This nightmare can't be over any too soon.
Although the Environmental Protection Agency joined in a legal settlement this week to force the largest power-plant pollution cleanup in U.S. history, the Bush administration signaled in the agreement that it has no intention of taking enforcement actions against the utility for the same kind of Clean Air Act violations in the future.
The language of the settlement indicates that the administration has not wavered in its distaste for a Clinton-era policy of using the law to force power plants to upgrade their pollution controls whenever they significantly update or expand a plant. That marks a significant victory for the power industry, which has strenuously opposed the “New Source Review,” saying that it penalizes them for efficiency improvements that ultimately benefit consumers and the environment.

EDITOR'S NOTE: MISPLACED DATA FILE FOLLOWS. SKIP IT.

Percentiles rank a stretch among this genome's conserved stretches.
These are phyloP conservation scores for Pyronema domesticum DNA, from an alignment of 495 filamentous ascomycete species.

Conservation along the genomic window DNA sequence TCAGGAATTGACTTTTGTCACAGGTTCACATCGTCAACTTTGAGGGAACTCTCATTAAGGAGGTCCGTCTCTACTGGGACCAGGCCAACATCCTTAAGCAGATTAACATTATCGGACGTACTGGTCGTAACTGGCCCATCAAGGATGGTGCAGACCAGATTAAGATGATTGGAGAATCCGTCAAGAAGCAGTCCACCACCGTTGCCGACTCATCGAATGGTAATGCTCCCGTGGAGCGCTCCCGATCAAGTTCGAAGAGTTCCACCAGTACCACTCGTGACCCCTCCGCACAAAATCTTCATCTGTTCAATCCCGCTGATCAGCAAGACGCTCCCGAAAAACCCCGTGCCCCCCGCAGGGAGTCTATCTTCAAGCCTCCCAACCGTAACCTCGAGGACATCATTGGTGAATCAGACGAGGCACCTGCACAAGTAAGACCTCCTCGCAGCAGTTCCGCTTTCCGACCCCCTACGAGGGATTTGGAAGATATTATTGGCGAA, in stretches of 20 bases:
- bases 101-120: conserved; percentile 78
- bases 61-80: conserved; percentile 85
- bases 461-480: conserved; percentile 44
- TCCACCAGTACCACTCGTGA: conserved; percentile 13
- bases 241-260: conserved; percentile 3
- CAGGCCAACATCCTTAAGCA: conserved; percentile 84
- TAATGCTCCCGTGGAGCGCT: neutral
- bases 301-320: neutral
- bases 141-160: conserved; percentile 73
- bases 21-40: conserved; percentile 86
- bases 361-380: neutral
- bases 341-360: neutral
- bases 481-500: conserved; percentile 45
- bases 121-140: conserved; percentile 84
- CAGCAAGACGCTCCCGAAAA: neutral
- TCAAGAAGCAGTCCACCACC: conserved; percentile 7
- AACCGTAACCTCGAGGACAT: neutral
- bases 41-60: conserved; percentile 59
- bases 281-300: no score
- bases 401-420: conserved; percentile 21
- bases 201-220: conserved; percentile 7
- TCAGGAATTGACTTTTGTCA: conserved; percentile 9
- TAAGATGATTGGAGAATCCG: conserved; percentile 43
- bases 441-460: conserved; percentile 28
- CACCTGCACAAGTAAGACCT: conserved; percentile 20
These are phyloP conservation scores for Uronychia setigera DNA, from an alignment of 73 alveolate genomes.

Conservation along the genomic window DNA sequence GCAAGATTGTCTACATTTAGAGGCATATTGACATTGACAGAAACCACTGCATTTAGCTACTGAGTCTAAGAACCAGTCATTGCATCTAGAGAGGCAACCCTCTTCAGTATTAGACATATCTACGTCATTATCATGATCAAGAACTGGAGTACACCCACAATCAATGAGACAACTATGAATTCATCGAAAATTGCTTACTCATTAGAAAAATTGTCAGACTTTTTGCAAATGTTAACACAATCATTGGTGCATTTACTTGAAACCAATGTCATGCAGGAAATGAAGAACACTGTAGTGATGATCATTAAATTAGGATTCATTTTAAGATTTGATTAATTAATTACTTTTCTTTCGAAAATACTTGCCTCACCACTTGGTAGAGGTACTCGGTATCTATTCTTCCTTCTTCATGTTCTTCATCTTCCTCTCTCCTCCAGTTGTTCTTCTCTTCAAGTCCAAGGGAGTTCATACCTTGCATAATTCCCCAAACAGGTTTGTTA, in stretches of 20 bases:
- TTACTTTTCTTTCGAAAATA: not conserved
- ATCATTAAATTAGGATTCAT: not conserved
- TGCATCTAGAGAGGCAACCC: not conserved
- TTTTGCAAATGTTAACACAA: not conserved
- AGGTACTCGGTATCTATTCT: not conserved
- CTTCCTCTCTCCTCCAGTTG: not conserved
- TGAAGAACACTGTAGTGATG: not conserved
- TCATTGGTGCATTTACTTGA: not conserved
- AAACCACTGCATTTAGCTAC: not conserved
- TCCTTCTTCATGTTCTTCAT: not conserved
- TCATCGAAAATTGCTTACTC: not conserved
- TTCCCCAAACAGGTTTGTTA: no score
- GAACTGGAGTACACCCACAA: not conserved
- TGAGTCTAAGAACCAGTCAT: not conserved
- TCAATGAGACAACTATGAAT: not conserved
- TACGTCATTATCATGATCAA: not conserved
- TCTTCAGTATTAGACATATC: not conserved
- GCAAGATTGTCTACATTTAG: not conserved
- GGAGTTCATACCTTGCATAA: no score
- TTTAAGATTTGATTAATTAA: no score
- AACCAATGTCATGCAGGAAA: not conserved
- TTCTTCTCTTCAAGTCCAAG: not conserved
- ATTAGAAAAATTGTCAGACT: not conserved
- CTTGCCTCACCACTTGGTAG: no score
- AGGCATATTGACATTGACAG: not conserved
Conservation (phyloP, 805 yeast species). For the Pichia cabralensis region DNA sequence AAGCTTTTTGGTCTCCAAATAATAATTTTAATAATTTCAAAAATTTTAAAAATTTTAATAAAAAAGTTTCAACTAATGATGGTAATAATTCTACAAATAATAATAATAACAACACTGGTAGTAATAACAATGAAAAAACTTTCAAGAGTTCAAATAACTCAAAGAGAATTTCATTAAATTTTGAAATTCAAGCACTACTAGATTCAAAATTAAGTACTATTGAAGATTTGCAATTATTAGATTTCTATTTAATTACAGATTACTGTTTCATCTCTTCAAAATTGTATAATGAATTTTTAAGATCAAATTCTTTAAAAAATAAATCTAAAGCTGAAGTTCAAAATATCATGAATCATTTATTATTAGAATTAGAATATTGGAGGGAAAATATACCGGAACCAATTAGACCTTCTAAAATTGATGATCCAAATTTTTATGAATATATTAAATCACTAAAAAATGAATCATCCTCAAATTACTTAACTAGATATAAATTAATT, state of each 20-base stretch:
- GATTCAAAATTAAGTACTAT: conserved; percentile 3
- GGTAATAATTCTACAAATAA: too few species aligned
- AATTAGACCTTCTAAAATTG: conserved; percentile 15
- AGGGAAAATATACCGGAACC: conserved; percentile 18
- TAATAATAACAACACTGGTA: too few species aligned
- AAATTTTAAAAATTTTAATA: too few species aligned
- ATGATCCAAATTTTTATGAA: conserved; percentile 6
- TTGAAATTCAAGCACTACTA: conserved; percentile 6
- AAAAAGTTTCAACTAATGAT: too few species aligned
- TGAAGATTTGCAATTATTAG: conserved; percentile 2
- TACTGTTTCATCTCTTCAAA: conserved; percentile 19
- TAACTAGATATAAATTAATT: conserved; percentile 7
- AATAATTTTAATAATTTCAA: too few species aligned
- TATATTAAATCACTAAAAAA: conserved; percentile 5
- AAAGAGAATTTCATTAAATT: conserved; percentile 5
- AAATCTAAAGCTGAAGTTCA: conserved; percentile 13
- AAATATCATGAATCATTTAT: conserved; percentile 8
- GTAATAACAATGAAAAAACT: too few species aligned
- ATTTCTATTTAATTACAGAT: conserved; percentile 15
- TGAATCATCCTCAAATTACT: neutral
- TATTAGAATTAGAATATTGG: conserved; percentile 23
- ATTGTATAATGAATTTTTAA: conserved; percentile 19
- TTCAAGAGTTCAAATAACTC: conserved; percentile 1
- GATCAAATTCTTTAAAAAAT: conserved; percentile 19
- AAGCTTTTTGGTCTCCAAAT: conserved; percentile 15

“That is something that we fought to get in the settlement that was very important to us,” said American Electric Power spokesman Pat D. Hemlepp, whose company settled with the EPA and other groups on Tuesday. “There are a lot of things we can do . . . to improve the efficiency of our plants.”
Buried in paragraph 133 of the consent decree, in which the utility agreed to install $4.6 billion in pollution-control measures at 16 existing plants and pay $75 million in penalties, is a section that assures AEP that the government will not pursue any action stemming from the “modification” of these plants between now and Dec. 31, 2018. The EPA has inserted similar language in other settlements.
Thursday, October 11, 2007
Big Business Wins Again
Don't worry Big Business the Bush administration is not in any hurry to enforce the Clean Air Act. It's not like there is any thing pressing about global warming or anything. Read it and weep: